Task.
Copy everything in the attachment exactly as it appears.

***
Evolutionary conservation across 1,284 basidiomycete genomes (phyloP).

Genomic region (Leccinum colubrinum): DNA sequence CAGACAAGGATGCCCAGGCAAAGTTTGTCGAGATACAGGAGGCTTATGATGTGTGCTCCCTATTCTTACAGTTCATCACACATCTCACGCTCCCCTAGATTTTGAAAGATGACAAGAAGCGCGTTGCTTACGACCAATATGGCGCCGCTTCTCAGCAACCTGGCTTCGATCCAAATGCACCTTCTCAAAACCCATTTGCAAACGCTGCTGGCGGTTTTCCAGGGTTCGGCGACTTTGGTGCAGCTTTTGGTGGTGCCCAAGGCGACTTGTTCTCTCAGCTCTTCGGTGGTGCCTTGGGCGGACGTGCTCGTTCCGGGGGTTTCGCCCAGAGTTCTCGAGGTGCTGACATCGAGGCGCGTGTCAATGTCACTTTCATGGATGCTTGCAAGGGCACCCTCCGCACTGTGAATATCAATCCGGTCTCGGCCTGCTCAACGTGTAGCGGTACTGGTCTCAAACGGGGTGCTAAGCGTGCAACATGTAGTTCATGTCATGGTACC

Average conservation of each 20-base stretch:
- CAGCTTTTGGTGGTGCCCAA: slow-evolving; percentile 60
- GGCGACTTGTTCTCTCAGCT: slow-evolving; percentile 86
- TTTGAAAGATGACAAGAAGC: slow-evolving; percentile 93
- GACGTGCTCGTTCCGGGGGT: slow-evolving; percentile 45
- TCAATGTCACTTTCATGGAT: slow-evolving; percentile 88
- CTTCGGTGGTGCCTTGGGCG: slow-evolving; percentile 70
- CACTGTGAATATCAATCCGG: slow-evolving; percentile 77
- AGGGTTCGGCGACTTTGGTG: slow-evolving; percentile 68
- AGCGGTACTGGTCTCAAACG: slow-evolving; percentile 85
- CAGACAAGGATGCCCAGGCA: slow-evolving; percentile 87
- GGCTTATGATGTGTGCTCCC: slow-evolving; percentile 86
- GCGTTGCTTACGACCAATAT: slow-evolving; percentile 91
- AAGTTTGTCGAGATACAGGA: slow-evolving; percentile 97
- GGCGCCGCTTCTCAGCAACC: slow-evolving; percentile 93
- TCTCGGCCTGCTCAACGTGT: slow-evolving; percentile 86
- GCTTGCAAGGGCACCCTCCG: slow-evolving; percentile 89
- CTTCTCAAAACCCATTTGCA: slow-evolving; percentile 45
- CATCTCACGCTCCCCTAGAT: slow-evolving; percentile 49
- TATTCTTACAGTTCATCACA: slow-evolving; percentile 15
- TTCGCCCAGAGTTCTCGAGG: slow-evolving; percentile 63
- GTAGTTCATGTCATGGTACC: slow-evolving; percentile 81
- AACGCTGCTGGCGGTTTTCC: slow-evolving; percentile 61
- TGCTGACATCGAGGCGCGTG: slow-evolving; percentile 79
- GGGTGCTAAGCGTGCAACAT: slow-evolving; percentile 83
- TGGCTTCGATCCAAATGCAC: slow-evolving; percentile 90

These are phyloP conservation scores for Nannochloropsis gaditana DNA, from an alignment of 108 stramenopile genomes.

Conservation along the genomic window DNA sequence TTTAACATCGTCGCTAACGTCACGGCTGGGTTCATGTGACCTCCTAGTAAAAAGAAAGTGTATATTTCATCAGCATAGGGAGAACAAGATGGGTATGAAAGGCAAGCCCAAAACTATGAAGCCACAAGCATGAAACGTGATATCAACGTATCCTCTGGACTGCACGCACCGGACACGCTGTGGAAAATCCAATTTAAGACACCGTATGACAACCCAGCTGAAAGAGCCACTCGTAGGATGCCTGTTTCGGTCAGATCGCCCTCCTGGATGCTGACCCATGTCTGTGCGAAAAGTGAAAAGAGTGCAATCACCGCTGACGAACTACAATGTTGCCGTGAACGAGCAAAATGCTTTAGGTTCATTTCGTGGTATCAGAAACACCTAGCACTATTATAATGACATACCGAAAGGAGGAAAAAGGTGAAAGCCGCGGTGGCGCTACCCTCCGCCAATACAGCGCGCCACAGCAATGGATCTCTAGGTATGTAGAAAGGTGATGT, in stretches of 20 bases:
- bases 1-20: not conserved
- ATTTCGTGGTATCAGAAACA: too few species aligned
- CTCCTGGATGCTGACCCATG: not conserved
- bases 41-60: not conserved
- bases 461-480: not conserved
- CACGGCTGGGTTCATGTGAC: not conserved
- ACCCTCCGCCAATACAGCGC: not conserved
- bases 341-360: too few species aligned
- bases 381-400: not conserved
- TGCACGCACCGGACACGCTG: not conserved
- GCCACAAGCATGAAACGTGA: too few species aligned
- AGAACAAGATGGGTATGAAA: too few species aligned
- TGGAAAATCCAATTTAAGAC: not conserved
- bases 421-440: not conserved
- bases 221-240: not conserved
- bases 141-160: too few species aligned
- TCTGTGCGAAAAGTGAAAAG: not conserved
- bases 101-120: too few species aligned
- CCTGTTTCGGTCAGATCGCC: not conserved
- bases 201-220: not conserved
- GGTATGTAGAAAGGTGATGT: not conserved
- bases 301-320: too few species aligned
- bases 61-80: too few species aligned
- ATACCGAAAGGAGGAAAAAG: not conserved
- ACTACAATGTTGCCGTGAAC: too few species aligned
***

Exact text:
Evolutionary conservation across 1,284 basidiomycete genomes (phyloP).

Genomic region (Leccinum colubrinum): DNA sequence CAGACAAGGATGCCCAGGCAAAGTTTGTCGAGATACAGGAGGCTTATGATGTGTGCTCCCTATTCTTACAGTTCATCACACATCTCACGCTCCCCTAGATTTTGAAAGATGACAAGAAGCGCGTTGCTTACGACCAATATGGCGCCGCTTCTCAGCAACCTGGCTTCGATCCAAATGCACCTTCTCAAAACCCATTTGCAAACGCTGCTGGCGGTTTTCCAGGGTTCGGCGACTTTGGTGCAGCTTTTGGTGGTGCCCAAGGCGACTTGTTCTCTCAGCTCTTCGGTGGTGCCTTGGGCGGACGTGCTCGTTCCGGGGGTTTCGCCCAGAGTTCTCGAGGTGCTGACATCGAGGCGCGTGTCAATGTCACTTTCATGGATGCTTGCAAGGGCACCCTCCGCACTGTGAATATCAATCCGGTCTCGGCCTGCTCAACGTGTAGCGGTACTGGTCTCAAACGGGGTGCTAAGCGTGCAACATGTAGTTCATGTCATGGTACC

Average conservation of each 20-base stretch:
- CAGCTTTTGGTGGTGCCCAA: slow-evolving; percentile 60
- GGCGACTTGTTCTCTCAGCT: slow-evolving; percentile 86
- TTTGAAAGATGACAAGAAGC: slow-evolving; percentile 93
- GACGTGCTCGTTCCGGGGGT: slow-evolving; percentile 45
- TCAATGTCACTTTCATGGAT: slow-evolving; percentile 88
- CTTCGGTGGTGCCTTGGGCG: slow-evolving; percentile 70
- CACTGTGAATATCAATCCGG: slow-evolving; percentile 77
- AGGGTTCGGCGACTTTGGTG: slow-evolving; percentile 68
- AGCGGTACTGGTCTCAAACG: slow-evolving; percentile 85
- CAGACAAGGATGCCCAGGCA: slow-evolving; percentile 87
- GGCTTATGATGTGTGCTCCC: slow-evolving; percentile 86
- GCGTTGCTTACGACCAATAT: slow-evolving; percentile 91
- AAGTTTGTCGAGATACAGGA: slow-evolving; percentile 97
- GGCGCCGCTTCTCAGCAACC: slow-evolving; percentile 93
- TCTCGGCCTGCTCAACGTGT: slow-evolving; percentile 86
- GCTTGCAAGGGCACCCTCCG: slow-evolving; percentile 89
- CTTCTCAAAACCCATTTGCA: slow-evolving; percentile 45
- CATCTCACGCTCCCCTAGAT: slow-evolving; percentile 49
- TATTCTTACAGTTCATCACA: slow-evolving; percentile 15
- TTCGCCCAGAGTTCTCGAGG: slow-evolving; percentile 63
- GTAGTTCATGTCATGGTACC: slow-evolving; percentile 81
- AACGCTGCTGGCGGTTTTCC: slow-evolving; percentile 61
- TGCTGACATCGAGGCGCGTG: slow-evolving; percentile 79
- GGGTGCTAAGCGTGCAACAT: slow-evolving; percentile 83
- TGGCTTCGATCCAAATGCAC: slow-evolving; percentile 90

These are phyloP conservation scores for Nannochloropsis gaditana DNA, from an alignment of 108 stramenopile genomes.

Conservation along the genomic window DNA sequence TTTAACATCGTCGCTAACGTCACGGCTGGGTTCATGTGACCTCCTAGTAAAAAGAAAGTGTATATTTCATCAGCATAGGGAGAACAAGATGGGTATGAAAGGCAAGCCCAAAACTATGAAGCCACAAGCATGAAACGTGATATCAACGTATCCTCTGGACTGCACGCACCGGACACGCTGTGGAAAATCCAATTTAAGACACCGTATGACAACCCAGCTGAAAGAGCCACTCGTAGGATGCCTGTTTCGGTCAGATCGCCCTCCTGGATGCTGACCCATGTCTGTGCGAAAAGTGAAAAGAGTGCAATCACCGCTGACGAACTACAATGTTGCCGTGAACGAGCAAAATGCTTTAGGTTCATTTCGTGGTATCAGAAACACCTAGCACTATTATAATGACATACCGAAAGGAGGAAAAAGGTGAAAGCCGCGGTGGCGCTACCCTCCGCCAATACAGCGCGCCACAGCAATGGATCTCTAGGTATGTAGAAAGGTGATGT, in stretches of 20 bases:
- bases 1-20: not conserved
- ATTTCGTGGTATCAGAAACA: too few species aligned
- CTCCTGGATGCTGACCCATG: not conserved
- bases 41-60: not conserved
- bases 461-480: not conserved
- CACGGCTGGGTTCATGTGAC: not conserved
- ACCCTCCGCCAATACAGCGC: not conserved
- bases 341-360: too few species aligned
- bases 381-400: not conserved
- TGCACGCACCGGACACGCTG: not conserved
- GCCACAAGCATGAAACGTGA: too few species aligned
- AGAACAAGATGGGTATGAAA: too few species aligned
- TGGAAAATCCAATTTAAGAC: not conserved
- bases 421-440: not conserved
- bases 221-240: not conserved
- bases 141-160: too few species aligned
- TCTGTGCGAAAAGTGAAAAG: not conserved
- bases 101-120: too few species aligned
- CCTGTTTCGGTCAGATCGCC: not conserved
- bases 201-220: not conserved
- GGTATGTAGAAAGGTGATGT: not conserved
- bases 301-320: too few species aligned
- bases 61-80: too few species aligned
- ATACCGAAAGGAGGAAAAAG: not conserved
- ACTACAATGTTGCCGTGAAC: too few species aligned